Don’t get me wrong. I’m all for external critiques of mainstream economics. And I think there are important lessons from some of these fields. But they are all about imperfections. In my view, economics has to be rebuilt on old economics. The old economics of the classical authors and Marx, that understood that distribution reflects social conflict, in particular, class conflict, and the old “new economics” of Keynes, that understood that causality implied that demand determines supply (and not vice versa as in Say’s Law). Sure you might add complexity, and heterogeneous agents, and institutions (perhaps more than property rights?), and that helps too. But complexity, heterogeneous agents and other 'imperfections' are there, as I noted in my debate with Colander et al. as a way of making the mainstream more reasonable, and not to bring down a theory with insurmountable logical problems. My two cents.Naked Keynesianism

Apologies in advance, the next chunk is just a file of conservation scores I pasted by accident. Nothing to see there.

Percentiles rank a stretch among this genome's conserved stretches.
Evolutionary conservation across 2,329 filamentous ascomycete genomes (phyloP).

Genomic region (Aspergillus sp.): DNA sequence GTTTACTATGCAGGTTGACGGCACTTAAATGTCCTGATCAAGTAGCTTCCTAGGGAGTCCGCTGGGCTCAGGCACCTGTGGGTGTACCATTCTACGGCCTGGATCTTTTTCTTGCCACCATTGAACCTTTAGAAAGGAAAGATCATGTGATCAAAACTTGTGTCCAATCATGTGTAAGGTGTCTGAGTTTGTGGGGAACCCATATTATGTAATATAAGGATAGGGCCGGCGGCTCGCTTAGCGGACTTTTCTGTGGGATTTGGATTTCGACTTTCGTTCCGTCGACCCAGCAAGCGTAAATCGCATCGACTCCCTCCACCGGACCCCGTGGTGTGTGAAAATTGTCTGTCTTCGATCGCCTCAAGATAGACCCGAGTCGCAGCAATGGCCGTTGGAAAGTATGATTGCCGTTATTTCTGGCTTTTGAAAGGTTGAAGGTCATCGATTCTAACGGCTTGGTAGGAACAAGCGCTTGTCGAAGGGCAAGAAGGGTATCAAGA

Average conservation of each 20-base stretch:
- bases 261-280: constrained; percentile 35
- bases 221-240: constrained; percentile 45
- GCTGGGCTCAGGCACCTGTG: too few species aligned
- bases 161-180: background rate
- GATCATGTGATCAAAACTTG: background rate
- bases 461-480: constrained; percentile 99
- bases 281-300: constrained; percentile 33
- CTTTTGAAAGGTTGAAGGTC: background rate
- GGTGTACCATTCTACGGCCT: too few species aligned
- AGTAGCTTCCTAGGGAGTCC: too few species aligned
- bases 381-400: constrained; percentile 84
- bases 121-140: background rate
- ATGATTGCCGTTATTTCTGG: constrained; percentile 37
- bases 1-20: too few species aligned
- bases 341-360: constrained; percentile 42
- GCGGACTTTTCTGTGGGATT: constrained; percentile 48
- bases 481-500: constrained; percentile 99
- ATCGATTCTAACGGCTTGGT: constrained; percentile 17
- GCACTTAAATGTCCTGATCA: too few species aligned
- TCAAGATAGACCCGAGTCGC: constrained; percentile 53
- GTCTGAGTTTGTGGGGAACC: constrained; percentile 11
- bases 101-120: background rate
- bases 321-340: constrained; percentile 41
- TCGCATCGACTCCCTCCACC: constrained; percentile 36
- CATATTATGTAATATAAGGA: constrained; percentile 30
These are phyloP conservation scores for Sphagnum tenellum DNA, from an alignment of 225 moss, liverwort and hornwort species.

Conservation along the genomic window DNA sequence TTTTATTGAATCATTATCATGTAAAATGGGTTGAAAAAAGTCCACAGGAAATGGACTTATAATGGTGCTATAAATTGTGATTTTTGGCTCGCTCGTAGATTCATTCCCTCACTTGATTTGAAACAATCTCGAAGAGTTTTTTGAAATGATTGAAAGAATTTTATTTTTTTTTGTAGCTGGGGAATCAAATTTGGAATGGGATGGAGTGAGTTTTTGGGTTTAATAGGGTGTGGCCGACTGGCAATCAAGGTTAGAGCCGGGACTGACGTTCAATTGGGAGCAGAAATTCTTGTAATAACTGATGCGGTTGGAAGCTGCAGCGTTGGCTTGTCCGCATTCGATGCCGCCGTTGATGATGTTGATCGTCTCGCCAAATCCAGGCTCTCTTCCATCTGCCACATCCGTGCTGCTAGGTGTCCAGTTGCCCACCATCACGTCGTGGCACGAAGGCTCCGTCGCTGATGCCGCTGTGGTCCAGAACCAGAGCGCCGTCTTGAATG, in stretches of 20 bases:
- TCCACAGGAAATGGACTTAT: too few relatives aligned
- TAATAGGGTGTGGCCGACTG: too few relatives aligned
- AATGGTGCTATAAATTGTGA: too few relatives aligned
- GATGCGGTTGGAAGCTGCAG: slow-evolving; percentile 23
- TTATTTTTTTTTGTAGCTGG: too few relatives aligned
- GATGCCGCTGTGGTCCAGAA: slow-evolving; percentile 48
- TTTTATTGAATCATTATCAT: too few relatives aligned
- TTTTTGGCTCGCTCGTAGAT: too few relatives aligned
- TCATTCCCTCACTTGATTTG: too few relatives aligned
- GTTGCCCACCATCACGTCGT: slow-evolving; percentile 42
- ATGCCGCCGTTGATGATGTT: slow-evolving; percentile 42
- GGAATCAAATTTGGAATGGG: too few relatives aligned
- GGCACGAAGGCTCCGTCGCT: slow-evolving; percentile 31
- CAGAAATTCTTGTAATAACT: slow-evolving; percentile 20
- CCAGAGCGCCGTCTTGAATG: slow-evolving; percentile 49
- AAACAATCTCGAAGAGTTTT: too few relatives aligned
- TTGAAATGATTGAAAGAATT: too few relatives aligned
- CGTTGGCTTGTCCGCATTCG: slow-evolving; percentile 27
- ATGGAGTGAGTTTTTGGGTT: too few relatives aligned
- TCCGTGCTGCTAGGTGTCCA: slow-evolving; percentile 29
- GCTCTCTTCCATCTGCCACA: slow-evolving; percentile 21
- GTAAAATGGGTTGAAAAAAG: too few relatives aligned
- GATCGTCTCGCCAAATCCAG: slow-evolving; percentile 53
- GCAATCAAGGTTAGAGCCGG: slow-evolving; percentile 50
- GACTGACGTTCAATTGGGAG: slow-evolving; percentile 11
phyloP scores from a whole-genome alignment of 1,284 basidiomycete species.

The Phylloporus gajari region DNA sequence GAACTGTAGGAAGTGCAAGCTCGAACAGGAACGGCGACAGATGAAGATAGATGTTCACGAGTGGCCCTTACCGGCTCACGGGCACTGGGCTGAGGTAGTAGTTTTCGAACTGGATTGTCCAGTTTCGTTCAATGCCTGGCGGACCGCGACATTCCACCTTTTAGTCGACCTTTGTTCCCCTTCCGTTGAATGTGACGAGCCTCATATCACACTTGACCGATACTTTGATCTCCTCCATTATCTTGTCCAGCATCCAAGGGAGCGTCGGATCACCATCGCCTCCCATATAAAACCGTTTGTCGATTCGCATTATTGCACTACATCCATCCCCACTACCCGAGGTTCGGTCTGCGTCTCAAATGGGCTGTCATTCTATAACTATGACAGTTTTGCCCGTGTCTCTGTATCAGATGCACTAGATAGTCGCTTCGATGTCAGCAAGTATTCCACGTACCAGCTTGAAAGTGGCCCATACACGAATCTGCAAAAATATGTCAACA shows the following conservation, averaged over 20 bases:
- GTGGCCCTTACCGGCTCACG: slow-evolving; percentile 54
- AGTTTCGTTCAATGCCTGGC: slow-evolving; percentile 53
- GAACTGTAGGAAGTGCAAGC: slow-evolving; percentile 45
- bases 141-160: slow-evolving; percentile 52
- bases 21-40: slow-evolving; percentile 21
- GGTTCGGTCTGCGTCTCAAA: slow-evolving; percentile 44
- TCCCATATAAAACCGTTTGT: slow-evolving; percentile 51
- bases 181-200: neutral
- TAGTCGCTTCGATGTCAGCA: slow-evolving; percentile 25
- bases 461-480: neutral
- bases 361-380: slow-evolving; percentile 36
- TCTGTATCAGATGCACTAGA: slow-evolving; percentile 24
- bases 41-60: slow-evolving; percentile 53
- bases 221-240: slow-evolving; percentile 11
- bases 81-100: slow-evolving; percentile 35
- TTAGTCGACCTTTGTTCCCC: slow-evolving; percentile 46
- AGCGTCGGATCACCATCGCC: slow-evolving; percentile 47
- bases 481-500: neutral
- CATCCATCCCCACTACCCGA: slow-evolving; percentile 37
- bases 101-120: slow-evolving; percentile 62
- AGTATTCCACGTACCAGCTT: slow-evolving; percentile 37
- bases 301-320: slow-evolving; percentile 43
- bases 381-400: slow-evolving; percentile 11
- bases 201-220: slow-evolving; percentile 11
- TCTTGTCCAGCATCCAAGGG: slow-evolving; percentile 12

Is there a new "new economics"?
Matias Vernengo | Associate Professor of Economics, Bucknell University